The timing of firing of auditory neurons carries information used for both localization and interpretation of sound. Psychophysical studies strongly support the existence of a timing code for localization and pitch detection, while broadband transients and gaps are critical features of speech consonants. In order to understand speech, we must understand how sound is processed in the central auditory system. Mathematical modeling and computer simulation already play a significant role in auditory research, but further intensive effort is needed to understand how the spectro-temporal information present in the cochlea nuclei is used for localization and interpretation of sound. The workshop will focus on the following topics:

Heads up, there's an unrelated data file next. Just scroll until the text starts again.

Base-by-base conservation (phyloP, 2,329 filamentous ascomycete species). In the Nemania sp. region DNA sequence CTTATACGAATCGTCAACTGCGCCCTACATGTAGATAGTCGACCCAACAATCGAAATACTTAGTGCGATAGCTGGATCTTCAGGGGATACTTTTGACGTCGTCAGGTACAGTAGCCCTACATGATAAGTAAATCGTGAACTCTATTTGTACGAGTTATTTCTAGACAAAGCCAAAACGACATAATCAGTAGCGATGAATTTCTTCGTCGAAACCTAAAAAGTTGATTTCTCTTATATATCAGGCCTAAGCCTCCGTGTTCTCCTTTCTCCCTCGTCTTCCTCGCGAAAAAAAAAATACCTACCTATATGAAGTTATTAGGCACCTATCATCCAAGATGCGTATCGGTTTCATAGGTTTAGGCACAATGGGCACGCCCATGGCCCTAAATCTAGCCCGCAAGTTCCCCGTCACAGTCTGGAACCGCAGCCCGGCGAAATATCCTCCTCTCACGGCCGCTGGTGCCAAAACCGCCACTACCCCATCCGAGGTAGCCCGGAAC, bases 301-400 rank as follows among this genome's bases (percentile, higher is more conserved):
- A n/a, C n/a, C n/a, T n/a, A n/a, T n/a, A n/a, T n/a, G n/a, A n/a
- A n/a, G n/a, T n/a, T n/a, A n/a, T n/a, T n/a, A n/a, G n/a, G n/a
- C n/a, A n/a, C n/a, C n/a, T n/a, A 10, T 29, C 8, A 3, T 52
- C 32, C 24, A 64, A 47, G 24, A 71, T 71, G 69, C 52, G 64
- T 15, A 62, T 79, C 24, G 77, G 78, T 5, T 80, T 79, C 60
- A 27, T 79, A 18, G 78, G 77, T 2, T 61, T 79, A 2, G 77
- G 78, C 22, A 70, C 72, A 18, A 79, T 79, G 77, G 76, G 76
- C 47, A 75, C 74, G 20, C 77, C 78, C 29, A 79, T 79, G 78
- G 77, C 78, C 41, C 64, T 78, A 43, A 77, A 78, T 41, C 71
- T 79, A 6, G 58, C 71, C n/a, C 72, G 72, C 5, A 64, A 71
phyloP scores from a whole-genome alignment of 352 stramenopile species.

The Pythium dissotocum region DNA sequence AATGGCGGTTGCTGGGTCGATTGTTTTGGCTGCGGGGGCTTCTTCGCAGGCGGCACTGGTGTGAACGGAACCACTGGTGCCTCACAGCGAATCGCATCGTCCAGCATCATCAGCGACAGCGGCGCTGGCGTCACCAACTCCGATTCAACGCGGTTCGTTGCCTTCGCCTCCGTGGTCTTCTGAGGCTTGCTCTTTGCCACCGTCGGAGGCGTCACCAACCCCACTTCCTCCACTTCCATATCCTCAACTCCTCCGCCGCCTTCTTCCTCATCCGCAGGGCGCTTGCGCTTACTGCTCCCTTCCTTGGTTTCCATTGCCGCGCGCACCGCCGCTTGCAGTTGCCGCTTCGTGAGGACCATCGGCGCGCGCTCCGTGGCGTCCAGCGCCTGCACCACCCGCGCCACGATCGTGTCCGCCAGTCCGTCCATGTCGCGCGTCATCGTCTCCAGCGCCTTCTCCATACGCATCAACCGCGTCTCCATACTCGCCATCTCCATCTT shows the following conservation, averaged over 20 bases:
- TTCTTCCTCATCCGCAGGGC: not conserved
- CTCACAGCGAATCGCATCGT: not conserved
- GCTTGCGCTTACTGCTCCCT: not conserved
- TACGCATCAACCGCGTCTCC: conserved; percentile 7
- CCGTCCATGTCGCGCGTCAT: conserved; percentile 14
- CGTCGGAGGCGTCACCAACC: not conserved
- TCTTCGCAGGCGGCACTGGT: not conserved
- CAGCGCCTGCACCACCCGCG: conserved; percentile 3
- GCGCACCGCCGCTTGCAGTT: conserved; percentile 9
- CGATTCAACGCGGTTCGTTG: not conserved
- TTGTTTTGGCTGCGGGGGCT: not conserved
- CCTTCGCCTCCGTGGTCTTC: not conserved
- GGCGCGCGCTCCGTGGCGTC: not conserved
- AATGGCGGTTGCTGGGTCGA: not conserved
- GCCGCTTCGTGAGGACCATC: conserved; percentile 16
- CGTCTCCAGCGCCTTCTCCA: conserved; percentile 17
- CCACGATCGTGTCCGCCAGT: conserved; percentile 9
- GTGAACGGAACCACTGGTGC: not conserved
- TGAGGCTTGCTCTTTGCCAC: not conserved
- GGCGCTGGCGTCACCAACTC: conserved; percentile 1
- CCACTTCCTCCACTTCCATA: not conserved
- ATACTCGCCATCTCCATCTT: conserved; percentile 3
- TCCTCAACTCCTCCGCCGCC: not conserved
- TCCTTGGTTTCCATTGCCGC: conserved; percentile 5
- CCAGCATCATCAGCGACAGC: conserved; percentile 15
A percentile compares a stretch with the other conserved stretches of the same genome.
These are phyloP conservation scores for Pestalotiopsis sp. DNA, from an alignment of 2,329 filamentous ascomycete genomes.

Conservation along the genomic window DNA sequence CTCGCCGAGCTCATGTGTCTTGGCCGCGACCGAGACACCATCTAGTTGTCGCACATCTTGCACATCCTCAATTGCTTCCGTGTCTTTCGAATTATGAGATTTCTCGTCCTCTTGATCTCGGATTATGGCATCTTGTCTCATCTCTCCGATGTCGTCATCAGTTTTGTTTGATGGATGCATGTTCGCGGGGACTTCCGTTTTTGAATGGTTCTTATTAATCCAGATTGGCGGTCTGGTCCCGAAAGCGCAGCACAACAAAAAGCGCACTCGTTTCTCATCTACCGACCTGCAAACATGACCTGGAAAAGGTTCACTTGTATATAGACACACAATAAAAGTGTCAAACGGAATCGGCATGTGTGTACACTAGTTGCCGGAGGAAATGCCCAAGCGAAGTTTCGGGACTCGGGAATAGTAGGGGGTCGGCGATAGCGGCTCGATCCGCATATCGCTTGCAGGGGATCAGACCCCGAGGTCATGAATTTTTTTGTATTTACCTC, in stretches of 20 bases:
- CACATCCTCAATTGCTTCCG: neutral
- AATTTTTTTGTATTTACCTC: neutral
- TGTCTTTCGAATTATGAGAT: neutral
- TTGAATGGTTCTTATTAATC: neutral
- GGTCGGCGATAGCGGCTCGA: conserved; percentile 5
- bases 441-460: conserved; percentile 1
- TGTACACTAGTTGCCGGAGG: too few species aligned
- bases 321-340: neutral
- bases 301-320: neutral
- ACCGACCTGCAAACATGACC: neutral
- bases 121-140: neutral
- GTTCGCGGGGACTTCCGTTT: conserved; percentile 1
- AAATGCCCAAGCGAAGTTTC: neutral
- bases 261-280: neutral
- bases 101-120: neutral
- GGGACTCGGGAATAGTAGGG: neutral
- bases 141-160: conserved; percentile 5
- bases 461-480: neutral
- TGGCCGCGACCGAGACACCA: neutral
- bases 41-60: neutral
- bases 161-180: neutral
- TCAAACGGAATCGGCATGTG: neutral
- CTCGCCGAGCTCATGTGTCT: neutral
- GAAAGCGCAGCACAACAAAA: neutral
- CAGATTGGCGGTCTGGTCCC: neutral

The goals of the workshop are to increase the communication and cooperation between experimentalists and modelers and to introduce mathematicians with little previous experience in this area to the wide range of interesting mathematical problems in the auditory science.
The mathematical areas which are expected to be strongly involved in this workshop are information theory, Fourier analysis, statistics, differential equations and real analysis.
|Monday, May 5|
|Moderators||Catherine Carr & Laurel Carney|
|Tuesday, May 6|
|5:00-7:00PM||Postdoc Reception and Poster Session|
|Moderators||Dan Sanes & John Middlebrooks|
|Wednesday, May 7|
|3:30-4:00PM||Leo van Hemmen|
|Moderators||Tom Yin & Benedikt Grothe|
|Thursday, May 8|
|Moderators||David Poeppel & Laurel Carney|
|Friday, May 9|